Faith, family, community and profession come to mind. I ran across this phrase in a middle school novel many years ago. Changes in my personal and professional life (divorce, remarriage, an aging parent, a husband with incurable cancer, retirement) caused me to ask myself, "In the course of a lifetime, what does it matter?"
Faith matters. I couldn't get through one second without God's help. Family matters. Links between generations hold this nation together. Profession matters. Mine was education. Love what you do, and do what you love.
I have purposely left out "community matters." Last fall I became aware of plans to add commercial passenger jet service with the expansion plans at Briscoe Field. I had to ask myself, "In the course of MY lifetime?"
After some research on airports similar to Briscoe, I learned that declining property values are worrisome. Noise issues came to the forefront. I knew there must be others in Gwinnett searching for information. I knew it would take time and energy to address this issue of quality of life. Did it matter enough for me to sacrifice my energy, time, and talent to oppose this issue? As I sat in the stillness, the answer was clear: In my lifetime, this matters.
The more important question became: Why does it matter? Studying the issue in depth, with hundreds of other opponents, the answer became clear. Gwinnettians live here because they hunger for a safe, peaceful way of life. Gwinnett County residents are proud of their county -- a high-tech, light industrial community offering a blended semi-rural setting and a quality school system. Industries have flocked to Gwinnett for the same reasons. Allowing commercial passenger service would jeopardize our unique way of life as a quality metro Atlanta community. Our exceptional community, including our students' learning, could be in jeopardy if commercialization comes to Briscoe.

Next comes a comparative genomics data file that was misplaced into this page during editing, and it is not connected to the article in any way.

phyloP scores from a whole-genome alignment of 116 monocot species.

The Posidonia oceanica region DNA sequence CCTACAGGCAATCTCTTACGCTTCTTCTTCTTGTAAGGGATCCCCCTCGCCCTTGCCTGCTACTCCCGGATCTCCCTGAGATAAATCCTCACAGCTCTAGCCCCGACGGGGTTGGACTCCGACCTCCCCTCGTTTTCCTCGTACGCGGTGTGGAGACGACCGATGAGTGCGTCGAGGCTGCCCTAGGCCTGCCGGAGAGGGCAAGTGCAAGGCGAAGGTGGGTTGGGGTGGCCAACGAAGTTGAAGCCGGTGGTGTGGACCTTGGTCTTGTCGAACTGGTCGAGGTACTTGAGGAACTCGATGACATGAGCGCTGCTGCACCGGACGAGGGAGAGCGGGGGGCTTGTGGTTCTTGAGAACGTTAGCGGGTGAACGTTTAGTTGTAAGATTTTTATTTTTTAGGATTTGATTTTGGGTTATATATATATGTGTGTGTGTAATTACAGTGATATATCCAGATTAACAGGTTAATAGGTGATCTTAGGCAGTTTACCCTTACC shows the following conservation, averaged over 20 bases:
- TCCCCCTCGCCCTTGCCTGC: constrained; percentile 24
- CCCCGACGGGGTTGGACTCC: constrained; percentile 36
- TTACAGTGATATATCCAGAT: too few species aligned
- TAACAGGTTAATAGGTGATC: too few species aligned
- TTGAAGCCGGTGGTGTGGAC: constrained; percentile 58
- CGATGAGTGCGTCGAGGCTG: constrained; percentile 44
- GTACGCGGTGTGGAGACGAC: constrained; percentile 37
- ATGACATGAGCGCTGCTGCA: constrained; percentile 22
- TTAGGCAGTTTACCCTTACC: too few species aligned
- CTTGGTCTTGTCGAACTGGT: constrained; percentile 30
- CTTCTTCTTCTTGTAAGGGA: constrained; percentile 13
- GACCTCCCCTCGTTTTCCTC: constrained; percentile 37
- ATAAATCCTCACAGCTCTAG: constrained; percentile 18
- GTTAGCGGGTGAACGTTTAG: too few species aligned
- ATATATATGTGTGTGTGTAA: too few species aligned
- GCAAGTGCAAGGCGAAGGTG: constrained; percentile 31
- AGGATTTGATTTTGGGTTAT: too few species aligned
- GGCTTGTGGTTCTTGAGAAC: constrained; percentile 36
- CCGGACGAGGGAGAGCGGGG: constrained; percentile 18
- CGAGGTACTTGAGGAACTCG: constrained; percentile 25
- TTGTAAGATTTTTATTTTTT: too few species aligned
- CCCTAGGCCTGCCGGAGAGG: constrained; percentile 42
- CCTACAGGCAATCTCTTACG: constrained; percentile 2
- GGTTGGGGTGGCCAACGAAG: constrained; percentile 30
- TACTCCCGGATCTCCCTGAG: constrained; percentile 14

The Board of Commissioners has spent months listening to facts presented by the opposition, yet it identifies these facts as "misinformation." Commissioners have chosen instead to listen to and heed the opinions of the movers and shakers who comprise only a fraction of this county and often do not even live in Gwinnett.
The FAA study published recently -- the Atlanta Metropolitan Aviation Capacity Study -- shows commercialization of Briscoe "not feasible" at this time. Some proponents claim that this study overstated the cost of commercialization -- $2.2 billion -- that Hartsfield is looking to keep its monopoly. However, the non-biased FAA paid for 70 percent of this study done by several top consultants in the U.S. The Georgia Chamber of Commerce and the Metro Atlanta Chamber were involved in the work.
Several commissioners hadn't read the study as of a week ago. If they're looking for new facts, I can't fathom why they haven't read the AMACS. They have chosen instead to say they are "continuing to look for facts and not misinformation." How can it be they have decided to ignore the results of a non-biased study backed by valid research?
Commissioners, in light of the AMACS estimated cost to commercialize Briscoe, I am asking you to exercise constraint with our tax dollars. If for no other reasons, you must take the commercial aspect off of the table due to the risky financial commitment. You've said that this BOC wants to reinstate integrity, trust and a connection to the public. You have been presented with facts, not misinformation. The ball is in your court to do the right thing -- keep Briscoe a general aviation airport.
Gaye McNeil is a 30-year veteran teacher of Gwinnett County and Buford City Schools. She and her husband have lived in Lawrenceville since 1976. They live a half mile from Briscoe Field.